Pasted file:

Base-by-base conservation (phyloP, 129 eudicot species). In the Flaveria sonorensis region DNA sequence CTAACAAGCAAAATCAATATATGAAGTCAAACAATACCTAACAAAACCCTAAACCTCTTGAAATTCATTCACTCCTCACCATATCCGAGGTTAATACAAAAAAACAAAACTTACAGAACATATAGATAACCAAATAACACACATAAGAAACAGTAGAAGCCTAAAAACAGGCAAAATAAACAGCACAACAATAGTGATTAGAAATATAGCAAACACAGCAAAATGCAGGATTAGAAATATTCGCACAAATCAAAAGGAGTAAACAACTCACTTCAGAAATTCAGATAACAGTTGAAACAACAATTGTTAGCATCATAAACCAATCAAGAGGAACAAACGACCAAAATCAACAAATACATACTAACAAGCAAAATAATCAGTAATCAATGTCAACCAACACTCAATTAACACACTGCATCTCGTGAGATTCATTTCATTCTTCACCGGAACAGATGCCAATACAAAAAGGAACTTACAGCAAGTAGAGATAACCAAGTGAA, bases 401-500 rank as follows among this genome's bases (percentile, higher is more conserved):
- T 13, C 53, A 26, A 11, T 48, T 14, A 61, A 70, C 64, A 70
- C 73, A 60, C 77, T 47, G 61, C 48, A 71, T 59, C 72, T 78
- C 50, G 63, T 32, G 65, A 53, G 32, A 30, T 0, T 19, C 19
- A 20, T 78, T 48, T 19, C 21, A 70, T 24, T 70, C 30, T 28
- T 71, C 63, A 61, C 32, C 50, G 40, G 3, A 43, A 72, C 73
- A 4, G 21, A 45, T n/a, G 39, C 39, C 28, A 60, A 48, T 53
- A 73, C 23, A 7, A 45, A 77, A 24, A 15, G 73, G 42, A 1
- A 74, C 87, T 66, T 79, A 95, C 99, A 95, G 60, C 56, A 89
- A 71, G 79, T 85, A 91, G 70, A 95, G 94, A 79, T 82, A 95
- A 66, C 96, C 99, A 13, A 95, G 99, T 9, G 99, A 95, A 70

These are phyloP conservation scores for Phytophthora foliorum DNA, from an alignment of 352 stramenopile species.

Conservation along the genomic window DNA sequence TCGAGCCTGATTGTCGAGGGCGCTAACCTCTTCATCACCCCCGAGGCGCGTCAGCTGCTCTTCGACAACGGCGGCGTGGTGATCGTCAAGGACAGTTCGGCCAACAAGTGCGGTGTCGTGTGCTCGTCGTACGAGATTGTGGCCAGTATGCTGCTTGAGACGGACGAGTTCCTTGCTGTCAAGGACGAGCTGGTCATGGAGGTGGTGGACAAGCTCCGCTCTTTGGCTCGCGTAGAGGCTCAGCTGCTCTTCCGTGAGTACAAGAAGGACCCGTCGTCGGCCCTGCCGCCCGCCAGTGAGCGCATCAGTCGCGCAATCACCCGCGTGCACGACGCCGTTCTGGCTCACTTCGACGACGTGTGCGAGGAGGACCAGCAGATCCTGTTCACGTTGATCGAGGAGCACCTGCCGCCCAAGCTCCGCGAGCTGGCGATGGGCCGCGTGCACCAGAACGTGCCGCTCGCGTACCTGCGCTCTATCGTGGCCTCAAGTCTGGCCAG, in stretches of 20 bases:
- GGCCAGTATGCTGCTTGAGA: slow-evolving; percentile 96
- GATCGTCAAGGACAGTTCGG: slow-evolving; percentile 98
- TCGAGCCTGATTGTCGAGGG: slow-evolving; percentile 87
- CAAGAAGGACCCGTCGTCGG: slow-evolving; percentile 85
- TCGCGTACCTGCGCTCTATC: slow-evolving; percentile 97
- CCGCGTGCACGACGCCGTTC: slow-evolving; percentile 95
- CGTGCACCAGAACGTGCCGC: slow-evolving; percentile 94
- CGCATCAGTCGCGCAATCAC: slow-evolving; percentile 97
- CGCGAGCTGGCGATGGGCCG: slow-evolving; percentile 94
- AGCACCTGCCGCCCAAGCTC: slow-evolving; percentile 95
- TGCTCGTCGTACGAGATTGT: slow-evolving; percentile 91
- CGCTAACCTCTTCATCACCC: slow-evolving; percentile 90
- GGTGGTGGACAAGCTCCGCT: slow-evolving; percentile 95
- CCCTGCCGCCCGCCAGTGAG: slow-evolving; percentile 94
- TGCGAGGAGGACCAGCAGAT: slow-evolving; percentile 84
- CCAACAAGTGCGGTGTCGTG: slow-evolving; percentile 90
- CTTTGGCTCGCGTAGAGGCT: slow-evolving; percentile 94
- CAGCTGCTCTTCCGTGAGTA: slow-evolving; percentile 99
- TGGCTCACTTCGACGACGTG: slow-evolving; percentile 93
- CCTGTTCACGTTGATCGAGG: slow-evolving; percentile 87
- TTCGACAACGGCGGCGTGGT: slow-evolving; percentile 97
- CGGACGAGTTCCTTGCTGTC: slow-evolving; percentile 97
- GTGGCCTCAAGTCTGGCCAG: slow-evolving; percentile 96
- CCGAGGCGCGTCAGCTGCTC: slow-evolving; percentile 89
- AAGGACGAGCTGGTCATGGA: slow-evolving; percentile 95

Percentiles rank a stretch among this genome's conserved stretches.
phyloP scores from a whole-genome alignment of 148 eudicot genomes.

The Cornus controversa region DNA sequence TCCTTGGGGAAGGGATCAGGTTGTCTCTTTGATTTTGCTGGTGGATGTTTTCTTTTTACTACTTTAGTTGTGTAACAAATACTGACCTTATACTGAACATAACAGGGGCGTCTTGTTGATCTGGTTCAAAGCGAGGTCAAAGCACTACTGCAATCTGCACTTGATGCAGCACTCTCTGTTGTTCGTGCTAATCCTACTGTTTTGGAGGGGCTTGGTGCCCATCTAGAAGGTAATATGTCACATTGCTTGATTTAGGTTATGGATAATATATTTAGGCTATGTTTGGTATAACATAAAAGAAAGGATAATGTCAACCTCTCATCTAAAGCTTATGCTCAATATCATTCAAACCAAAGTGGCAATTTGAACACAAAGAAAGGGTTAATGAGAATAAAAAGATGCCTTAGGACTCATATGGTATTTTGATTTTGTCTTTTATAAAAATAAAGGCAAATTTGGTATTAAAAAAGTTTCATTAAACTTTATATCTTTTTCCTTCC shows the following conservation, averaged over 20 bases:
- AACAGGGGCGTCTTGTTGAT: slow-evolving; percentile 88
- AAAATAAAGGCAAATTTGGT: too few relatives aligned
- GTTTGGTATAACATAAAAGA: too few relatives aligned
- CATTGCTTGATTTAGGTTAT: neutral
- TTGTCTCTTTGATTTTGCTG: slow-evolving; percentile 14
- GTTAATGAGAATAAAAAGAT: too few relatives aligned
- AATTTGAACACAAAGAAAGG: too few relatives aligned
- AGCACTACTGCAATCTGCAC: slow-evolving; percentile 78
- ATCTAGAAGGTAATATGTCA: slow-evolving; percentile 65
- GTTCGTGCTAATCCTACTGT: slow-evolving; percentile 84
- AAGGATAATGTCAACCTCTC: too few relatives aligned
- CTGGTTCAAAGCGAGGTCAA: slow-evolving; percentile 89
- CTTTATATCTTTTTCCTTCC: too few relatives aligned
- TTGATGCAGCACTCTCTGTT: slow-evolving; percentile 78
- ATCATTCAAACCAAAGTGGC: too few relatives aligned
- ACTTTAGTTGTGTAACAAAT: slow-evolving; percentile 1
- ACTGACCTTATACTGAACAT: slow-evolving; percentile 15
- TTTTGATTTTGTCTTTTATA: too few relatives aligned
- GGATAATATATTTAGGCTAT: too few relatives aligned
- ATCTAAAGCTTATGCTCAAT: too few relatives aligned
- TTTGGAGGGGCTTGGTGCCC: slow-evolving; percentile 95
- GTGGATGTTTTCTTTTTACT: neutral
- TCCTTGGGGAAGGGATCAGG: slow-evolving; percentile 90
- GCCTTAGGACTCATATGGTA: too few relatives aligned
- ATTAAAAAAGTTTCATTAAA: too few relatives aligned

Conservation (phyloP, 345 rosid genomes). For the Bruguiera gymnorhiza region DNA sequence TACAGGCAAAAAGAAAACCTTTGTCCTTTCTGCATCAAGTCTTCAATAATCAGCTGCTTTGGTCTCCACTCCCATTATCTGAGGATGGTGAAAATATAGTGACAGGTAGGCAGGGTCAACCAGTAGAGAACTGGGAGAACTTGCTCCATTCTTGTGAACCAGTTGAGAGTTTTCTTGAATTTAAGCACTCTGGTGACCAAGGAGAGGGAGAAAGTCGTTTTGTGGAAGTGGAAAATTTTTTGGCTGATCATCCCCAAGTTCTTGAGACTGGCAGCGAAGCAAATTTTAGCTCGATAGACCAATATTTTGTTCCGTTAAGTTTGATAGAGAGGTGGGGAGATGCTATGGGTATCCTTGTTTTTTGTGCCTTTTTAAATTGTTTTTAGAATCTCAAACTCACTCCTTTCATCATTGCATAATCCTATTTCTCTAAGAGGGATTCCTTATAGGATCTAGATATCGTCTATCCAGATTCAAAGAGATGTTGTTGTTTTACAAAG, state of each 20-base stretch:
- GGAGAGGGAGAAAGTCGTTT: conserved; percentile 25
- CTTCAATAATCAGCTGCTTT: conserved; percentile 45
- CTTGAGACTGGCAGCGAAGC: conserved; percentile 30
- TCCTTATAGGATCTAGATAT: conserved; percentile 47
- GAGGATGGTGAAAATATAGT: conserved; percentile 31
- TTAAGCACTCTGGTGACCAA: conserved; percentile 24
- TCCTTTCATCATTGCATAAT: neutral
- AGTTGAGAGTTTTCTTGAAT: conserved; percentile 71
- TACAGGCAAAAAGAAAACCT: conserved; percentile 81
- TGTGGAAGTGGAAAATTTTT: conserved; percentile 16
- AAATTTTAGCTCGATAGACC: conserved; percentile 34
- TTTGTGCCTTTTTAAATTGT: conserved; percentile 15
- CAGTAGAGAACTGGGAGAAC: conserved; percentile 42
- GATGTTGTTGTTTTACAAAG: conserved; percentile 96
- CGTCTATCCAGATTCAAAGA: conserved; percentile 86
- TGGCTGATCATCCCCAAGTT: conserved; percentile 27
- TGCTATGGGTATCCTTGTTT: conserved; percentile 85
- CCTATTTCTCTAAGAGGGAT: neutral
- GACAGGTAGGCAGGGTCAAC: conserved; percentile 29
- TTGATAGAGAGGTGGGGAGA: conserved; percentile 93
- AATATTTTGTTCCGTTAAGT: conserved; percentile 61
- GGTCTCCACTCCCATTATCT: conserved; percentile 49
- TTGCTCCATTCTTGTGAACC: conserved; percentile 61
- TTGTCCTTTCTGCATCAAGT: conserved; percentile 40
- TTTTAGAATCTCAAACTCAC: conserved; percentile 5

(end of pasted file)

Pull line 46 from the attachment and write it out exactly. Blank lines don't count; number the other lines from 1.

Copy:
- TTGTCTCTTTGATTTTGCTG: slow-evolving; percentile 14